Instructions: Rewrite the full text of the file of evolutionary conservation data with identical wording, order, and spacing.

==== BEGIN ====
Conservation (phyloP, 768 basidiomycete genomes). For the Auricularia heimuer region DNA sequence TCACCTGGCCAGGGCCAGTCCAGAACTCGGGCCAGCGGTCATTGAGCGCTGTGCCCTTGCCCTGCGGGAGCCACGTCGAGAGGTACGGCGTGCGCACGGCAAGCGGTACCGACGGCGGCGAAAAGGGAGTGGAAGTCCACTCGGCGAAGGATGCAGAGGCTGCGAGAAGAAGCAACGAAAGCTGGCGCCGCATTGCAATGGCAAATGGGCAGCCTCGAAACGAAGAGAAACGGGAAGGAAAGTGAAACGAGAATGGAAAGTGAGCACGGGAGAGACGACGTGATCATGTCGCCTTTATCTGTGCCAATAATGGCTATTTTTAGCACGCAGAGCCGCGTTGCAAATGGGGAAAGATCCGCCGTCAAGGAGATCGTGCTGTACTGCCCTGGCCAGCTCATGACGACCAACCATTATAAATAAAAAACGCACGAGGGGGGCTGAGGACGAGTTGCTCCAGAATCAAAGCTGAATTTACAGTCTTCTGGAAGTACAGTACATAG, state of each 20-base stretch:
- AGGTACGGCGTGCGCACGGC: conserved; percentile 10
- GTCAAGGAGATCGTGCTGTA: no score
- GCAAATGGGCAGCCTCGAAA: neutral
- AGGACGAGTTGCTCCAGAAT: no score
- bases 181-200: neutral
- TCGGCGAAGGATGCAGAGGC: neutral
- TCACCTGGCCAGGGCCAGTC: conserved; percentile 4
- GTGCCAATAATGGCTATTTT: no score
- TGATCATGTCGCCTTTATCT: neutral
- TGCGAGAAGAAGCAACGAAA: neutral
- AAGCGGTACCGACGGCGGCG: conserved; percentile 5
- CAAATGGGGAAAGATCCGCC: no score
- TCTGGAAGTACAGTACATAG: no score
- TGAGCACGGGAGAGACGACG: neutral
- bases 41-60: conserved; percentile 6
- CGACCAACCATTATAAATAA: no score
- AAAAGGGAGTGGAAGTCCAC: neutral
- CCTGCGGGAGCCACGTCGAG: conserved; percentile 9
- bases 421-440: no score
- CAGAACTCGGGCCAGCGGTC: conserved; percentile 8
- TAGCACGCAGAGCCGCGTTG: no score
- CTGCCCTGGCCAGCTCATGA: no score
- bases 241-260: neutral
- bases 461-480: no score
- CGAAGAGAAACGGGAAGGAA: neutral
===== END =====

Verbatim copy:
Conservation (phyloP, 768 basidiomycete genomes). For the Auricularia heimuer region DNA sequence TCACCTGGCCAGGGCCAGTCCAGAACTCGGGCCAGCGGTCATTGAGCGCTGTGCCCTTGCCCTGCGGGAGCCACGTCGAGAGGTACGGCGTGCGCACGGCAAGCGGTACCGACGGCGGCGAAAAGGGAGTGGAAGTCCACTCGGCGAAGGATGCAGAGGCTGCGAGAAGAAGCAACGAAAGCTGGCGCCGCATTGCAATGGCAAATGGGCAGCCTCGAAACGAAGAGAAACGGGAAGGAAAGTGAAACGAGAATGGAAAGTGAGCACGGGAGAGACGACGTGATCATGTCGCCTTTATCTGTGCCAATAATGGCTATTTTTAGCACGCAGAGCCGCGTTGCAAATGGGGAAAGATCCGCCGTCAAGGAGATCGTGCTGTACTGCCCTGGCCAGCTCATGACGACCAACCATTATAAATAAAAAACGCACGAGGGGGGCTGAGGACGAGTTGCTCCAGAATCAAAGCTGAATTTACAGTCTTCTGGAAGTACAGTACATAG, state of each 20-base stretch:
- AGGTACGGCGTGCGCACGGC: conserved; percentile 10
- GTCAAGGAGATCGTGCTGTA: no score
- GCAAATGGGCAGCCTCGAAA: neutral
- AGGACGAGTTGCTCCAGAAT: no score
- bases 181-200: neutral
- TCGGCGAAGGATGCAGAGGC: neutral
- TCACCTGGCCAGGGCCAGTC: conserved; percentile 4
- GTGCCAATAATGGCTATTTT: no score
- TGATCATGTCGCCTTTATCT: neutral
- TGCGAGAAGAAGCAACGAAA: neutral
- AAGCGGTACCGACGGCGGCG: conserved; percentile 5
- CAAATGGGGAAAGATCCGCC: no score
- TCTGGAAGTACAGTACATAG: no score
- TGAGCACGGGAGAGACGACG: neutral
- bases 41-60: conserved; percentile 6
- CGACCAACCATTATAAATAA: no score
- AAAAGGGAGTGGAAGTCCAC: neutral
- CCTGCGGGAGCCACGTCGAG: conserved; percentile 9
- bases 421-440: no score
- CAGAACTCGGGCCAGCGGTC: conserved; percentile 8
- TAGCACGCAGAGCCGCGTTG: no score
- CTGCCCTGGCCAGCTCATGA: no score
- bases 241-260: neutral
- bases 461-480: no score
- CGAAGAGAAACGGGAAGGAA: neutral